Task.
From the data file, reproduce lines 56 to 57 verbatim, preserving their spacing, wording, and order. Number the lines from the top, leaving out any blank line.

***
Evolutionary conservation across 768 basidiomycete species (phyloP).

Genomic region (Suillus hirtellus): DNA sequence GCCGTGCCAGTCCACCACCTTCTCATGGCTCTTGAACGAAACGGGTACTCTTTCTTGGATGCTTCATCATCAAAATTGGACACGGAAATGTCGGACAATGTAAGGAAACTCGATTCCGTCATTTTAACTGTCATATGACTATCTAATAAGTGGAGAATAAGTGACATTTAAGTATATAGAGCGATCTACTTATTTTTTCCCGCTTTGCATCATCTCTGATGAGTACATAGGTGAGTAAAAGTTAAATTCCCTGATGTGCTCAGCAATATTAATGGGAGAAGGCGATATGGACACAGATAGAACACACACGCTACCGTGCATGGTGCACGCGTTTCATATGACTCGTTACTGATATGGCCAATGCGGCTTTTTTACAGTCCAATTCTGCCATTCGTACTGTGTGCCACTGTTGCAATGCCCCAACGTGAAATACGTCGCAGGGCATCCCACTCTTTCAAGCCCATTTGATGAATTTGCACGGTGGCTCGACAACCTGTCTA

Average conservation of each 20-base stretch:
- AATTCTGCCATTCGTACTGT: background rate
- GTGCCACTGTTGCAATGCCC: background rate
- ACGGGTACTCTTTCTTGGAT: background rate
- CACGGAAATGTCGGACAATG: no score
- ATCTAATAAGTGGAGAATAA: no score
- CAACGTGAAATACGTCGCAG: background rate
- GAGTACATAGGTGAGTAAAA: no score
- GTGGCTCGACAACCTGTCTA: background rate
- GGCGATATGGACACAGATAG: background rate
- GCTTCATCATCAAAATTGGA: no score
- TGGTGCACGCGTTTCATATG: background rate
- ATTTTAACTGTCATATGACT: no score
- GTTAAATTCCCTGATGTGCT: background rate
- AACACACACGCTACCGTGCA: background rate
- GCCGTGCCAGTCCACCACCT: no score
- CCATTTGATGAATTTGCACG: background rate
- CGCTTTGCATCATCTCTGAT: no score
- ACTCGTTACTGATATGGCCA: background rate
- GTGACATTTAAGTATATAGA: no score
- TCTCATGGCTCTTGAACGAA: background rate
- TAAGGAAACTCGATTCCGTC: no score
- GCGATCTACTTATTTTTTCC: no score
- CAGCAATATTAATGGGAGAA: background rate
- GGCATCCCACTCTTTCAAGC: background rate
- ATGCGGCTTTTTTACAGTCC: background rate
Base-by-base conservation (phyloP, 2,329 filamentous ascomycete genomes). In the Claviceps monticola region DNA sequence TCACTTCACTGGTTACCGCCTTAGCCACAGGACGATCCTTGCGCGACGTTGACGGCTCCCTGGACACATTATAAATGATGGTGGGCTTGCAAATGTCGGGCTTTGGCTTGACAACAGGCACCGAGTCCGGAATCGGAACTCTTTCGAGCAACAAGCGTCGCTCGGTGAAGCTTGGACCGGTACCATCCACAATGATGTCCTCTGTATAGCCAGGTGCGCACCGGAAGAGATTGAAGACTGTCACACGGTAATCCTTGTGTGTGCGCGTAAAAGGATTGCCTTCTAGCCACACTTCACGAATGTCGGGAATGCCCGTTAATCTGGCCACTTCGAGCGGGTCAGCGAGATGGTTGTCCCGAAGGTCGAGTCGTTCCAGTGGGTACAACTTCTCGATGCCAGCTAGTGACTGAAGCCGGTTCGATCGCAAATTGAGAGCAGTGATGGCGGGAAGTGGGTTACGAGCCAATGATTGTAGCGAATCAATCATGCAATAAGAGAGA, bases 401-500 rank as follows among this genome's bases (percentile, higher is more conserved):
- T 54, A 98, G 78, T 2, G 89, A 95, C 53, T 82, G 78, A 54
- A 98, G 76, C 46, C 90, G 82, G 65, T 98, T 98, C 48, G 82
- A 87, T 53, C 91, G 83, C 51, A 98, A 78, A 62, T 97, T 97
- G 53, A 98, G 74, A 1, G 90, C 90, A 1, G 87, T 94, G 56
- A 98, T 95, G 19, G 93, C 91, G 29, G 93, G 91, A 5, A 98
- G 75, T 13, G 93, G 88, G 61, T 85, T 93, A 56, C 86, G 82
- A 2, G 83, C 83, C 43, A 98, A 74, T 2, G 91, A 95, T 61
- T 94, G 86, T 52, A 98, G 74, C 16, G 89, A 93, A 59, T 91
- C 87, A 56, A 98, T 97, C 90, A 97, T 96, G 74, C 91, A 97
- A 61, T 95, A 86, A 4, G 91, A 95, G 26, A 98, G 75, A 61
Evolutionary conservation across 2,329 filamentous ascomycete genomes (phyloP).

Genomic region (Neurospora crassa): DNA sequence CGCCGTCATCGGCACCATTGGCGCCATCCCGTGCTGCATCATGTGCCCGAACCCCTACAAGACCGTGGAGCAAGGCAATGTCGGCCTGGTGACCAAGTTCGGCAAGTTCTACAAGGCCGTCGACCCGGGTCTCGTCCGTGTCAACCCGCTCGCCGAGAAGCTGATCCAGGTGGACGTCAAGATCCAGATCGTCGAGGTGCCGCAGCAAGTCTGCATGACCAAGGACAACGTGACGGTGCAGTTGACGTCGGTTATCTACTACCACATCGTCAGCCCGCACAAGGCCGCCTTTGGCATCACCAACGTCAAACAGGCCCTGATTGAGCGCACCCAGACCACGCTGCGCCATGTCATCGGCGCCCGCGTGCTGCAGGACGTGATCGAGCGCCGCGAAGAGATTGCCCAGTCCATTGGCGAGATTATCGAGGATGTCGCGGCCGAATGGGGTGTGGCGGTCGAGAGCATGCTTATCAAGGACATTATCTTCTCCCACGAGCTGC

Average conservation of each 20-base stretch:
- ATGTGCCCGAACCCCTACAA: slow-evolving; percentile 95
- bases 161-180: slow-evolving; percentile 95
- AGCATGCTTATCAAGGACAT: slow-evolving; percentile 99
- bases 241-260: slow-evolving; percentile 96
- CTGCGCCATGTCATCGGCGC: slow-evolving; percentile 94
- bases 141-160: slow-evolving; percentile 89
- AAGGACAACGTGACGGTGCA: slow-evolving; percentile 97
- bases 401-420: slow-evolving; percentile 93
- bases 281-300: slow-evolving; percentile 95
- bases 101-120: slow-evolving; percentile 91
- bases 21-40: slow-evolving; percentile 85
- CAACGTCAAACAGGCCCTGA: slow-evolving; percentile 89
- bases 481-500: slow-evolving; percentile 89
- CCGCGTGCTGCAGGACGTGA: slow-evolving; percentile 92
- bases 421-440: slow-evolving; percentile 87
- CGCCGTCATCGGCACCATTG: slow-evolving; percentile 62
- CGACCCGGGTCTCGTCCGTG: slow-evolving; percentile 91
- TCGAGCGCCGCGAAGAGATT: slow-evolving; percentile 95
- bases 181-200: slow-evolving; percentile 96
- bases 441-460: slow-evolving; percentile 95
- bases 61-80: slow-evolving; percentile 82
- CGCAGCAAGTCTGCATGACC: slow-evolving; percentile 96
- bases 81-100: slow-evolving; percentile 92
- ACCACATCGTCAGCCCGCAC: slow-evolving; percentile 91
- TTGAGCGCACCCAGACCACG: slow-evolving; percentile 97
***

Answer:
- CCGCGTGCTGCAGGACGTGA: slow-evolving; percentile 92
- bases 421-440: slow-evolving; percentile 87